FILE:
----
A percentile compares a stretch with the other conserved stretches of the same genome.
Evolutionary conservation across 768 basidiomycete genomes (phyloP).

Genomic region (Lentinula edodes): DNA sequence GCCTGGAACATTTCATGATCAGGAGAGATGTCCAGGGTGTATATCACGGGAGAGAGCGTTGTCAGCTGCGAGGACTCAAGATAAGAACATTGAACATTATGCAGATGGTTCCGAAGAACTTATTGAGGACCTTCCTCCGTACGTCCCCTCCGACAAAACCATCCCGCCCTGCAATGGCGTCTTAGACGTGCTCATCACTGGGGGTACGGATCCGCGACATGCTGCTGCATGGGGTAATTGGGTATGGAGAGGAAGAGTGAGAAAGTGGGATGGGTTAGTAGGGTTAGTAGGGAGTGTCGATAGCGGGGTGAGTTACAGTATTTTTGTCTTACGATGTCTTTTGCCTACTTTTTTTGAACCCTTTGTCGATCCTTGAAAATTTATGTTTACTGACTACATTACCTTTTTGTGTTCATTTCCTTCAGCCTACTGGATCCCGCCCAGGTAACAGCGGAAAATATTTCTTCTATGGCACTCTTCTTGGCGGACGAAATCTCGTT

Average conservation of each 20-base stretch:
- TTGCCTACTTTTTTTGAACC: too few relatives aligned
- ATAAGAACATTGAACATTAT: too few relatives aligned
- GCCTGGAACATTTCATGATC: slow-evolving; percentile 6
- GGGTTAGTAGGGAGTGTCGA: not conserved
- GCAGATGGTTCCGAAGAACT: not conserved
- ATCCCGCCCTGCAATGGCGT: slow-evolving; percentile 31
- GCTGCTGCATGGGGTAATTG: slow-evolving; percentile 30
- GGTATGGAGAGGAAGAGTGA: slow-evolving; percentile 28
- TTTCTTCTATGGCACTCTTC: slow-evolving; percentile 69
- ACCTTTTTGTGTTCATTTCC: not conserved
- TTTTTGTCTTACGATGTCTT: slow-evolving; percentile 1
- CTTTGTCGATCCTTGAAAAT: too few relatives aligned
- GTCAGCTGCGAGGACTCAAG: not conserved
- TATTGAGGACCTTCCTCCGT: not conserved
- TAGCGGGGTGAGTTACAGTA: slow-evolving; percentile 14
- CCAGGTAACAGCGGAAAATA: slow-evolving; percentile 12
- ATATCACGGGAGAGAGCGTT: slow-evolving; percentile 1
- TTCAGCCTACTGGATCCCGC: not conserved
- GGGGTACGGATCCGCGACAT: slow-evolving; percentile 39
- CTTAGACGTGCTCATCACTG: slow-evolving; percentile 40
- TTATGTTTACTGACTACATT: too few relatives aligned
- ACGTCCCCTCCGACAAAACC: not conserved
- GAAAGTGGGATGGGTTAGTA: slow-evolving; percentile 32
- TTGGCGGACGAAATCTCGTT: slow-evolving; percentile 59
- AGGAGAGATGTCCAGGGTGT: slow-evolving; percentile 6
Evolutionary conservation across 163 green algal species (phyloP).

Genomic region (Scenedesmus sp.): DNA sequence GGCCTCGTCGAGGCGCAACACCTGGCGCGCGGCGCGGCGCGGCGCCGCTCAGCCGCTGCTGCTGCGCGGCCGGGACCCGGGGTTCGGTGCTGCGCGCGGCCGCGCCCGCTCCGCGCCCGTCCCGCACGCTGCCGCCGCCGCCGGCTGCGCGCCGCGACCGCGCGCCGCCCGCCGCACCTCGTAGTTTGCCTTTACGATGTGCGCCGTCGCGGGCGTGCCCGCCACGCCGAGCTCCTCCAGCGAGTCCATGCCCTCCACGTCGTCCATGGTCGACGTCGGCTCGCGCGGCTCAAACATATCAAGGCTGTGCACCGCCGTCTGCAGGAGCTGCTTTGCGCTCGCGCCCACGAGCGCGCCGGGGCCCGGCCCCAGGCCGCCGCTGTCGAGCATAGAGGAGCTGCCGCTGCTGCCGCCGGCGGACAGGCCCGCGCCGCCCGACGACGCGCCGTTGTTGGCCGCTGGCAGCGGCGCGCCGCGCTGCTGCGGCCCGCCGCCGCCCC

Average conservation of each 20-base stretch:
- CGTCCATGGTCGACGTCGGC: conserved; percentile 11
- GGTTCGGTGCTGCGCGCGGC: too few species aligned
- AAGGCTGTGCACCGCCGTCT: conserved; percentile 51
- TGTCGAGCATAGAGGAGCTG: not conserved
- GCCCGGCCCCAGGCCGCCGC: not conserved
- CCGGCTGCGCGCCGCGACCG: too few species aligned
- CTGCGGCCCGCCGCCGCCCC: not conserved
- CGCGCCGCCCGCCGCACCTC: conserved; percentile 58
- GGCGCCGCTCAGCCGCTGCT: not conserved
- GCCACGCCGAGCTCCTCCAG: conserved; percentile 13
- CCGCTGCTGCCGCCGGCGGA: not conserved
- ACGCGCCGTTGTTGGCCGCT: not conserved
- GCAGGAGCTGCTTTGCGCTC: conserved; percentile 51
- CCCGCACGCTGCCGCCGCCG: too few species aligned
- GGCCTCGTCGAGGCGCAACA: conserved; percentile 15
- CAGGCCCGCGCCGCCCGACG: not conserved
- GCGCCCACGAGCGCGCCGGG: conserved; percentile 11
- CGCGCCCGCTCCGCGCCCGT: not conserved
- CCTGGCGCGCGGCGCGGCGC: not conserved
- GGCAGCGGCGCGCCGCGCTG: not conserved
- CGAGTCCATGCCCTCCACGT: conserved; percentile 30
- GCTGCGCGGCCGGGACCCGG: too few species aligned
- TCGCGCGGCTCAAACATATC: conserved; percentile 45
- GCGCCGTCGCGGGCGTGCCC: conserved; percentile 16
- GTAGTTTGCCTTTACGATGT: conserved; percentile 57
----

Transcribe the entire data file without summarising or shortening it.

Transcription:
A percentile compares a stretch with the other conserved stretches of the same genome.
Evolutionary conservation across 768 basidiomycete genomes (phyloP).

Genomic region (Lentinula edodes): DNA sequence GCCTGGAACATTTCATGATCAGGAGAGATGTCCAGGGTGTATATCACGGGAGAGAGCGTTGTCAGCTGCGAGGACTCAAGATAAGAACATTGAACATTATGCAGATGGTTCCGAAGAACTTATTGAGGACCTTCCTCCGTACGTCCCCTCCGACAAAACCATCCCGCCCTGCAATGGCGTCTTAGACGTGCTCATCACTGGGGGTACGGATCCGCGACATGCTGCTGCATGGGGTAATTGGGTATGGAGAGGAAGAGTGAGAAAGTGGGATGGGTTAGTAGGGTTAGTAGGGAGTGTCGATAGCGGGGTGAGTTACAGTATTTTTGTCTTACGATGTCTTTTGCCTACTTTTTTTGAACCCTTTGTCGATCCTTGAAAATTTATGTTTACTGACTACATTACCTTTTTGTGTTCATTTCCTTCAGCCTACTGGATCCCGCCCAGGTAACAGCGGAAAATATTTCTTCTATGGCACTCTTCTTGGCGGACGAAATCTCGTT

Average conservation of each 20-base stretch:
- TTGCCTACTTTTTTTGAACC: too few relatives aligned
- ATAAGAACATTGAACATTAT: too few relatives aligned
- GCCTGGAACATTTCATGATC: slow-evolving; percentile 6
- GGGTTAGTAGGGAGTGTCGA: not conserved
- GCAGATGGTTCCGAAGAACT: not conserved
- ATCCCGCCCTGCAATGGCGT: slow-evolving; percentile 31
- GCTGCTGCATGGGGTAATTG: slow-evolving; percentile 30
- GGTATGGAGAGGAAGAGTGA: slow-evolving; percentile 28
- TTTCTTCTATGGCACTCTTC: slow-evolving; percentile 69
- ACCTTTTTGTGTTCATTTCC: not conserved
- TTTTTGTCTTACGATGTCTT: slow-evolving; percentile 1
- CTTTGTCGATCCTTGAAAAT: too few relatives aligned
- GTCAGCTGCGAGGACTCAAG: not conserved
- TATTGAGGACCTTCCTCCGT: not conserved
- TAGCGGGGTGAGTTACAGTA: slow-evolving; percentile 14
- CCAGGTAACAGCGGAAAATA: slow-evolving; percentile 12
- ATATCACGGGAGAGAGCGTT: slow-evolving; percentile 1
- TTCAGCCTACTGGATCCCGC: not conserved
- GGGGTACGGATCCGCGACAT: slow-evolving; percentile 39
- CTTAGACGTGCTCATCACTG: slow-evolving; percentile 40
- TTATGTTTACTGACTACATT: too few relatives aligned
- ACGTCCCCTCCGACAAAACC: not conserved
- GAAAGTGGGATGGGTTAGTA: slow-evolving; percentile 32
- TTGGCGGACGAAATCTCGTT: slow-evolving; percentile 59
- AGGAGAGATGTCCAGGGTGT: slow-evolving; percentile 6
Evolutionary conservation across 163 green algal species (phyloP).

Genomic region (Scenedesmus sp.): DNA sequence GGCCTCGTCGAGGCGCAACACCTGGCGCGCGGCGCGGCGCGGCGCCGCTCAGCCGCTGCTGCTGCGCGGCCGGGACCCGGGGTTCGGTGCTGCGCGCGGCCGCGCCCGCTCCGCGCCCGTCCCGCACGCTGCCGCCGCCGCCGGCTGCGCGCCGCGACCGCGCGCCGCCCGCCGCACCTCGTAGTTTGCCTTTACGATGTGCGCCGTCGCGGGCGTGCCCGCCACGCCGAGCTCCTCCAGCGAGTCCATGCCCTCCACGTCGTCCATGGTCGACGTCGGCTCGCGCGGCTCAAACATATCAAGGCTGTGCACCGCCGTCTGCAGGAGCTGCTTTGCGCTCGCGCCCACGAGCGCGCCGGGGCCCGGCCCCAGGCCGCCGCTGTCGAGCATAGAGGAGCTGCCGCTGCTGCCGCCGGCGGACAGGCCCGCGCCGCCCGACGACGCGCCGTTGTTGGCCGCTGGCAGCGGCGCGCCGCGCTGCTGCGGCCCGCCGCCGCCCC

Average conservation of each 20-base stretch:
- CGTCCATGGTCGACGTCGGC: conserved; percentile 11
- GGTTCGGTGCTGCGCGCGGC: too few species aligned
- AAGGCTGTGCACCGCCGTCT: conserved; percentile 51
- TGTCGAGCATAGAGGAGCTG: not conserved
- GCCCGGCCCCAGGCCGCCGC: not conserved
- CCGGCTGCGCGCCGCGACCG: too few species aligned
- CTGCGGCCCGCCGCCGCCCC: not conserved
- CGCGCCGCCCGCCGCACCTC: conserved; percentile 58
- GGCGCCGCTCAGCCGCTGCT: not conserved
- GCCACGCCGAGCTCCTCCAG: conserved; percentile 13
- CCGCTGCTGCCGCCGGCGGA: not conserved
- ACGCGCCGTTGTTGGCCGCT: not conserved
- GCAGGAGCTGCTTTGCGCTC: conserved; percentile 51
- CCCGCACGCTGCCGCCGCCG: too few species aligned
- GGCCTCGTCGAGGCGCAACA: conserved; percentile 15
- CAGGCCCGCGCCGCCCGACG: not conserved
- GCGCCCACGAGCGCGCCGGG: conserved; percentile 11
- CGCGCCCGCTCCGCGCCCGT: not conserved
- CCTGGCGCGCGGCGCGGCGC: not conserved
- GGCAGCGGCGCGCCGCGCTG: not conserved
- CGAGTCCATGCCCTCCACGT: conserved; percentile 30
- GCTGCGCGGCCGGGACCCGG: too few species aligned
- TCGCGCGGCTCAAACATATC: conserved; percentile 45
- GCGCCGTCGCGGGCGTGCCC: conserved; percentile 16
- GTAGTTTGCCTTTACGATGT: conserved; percentile 57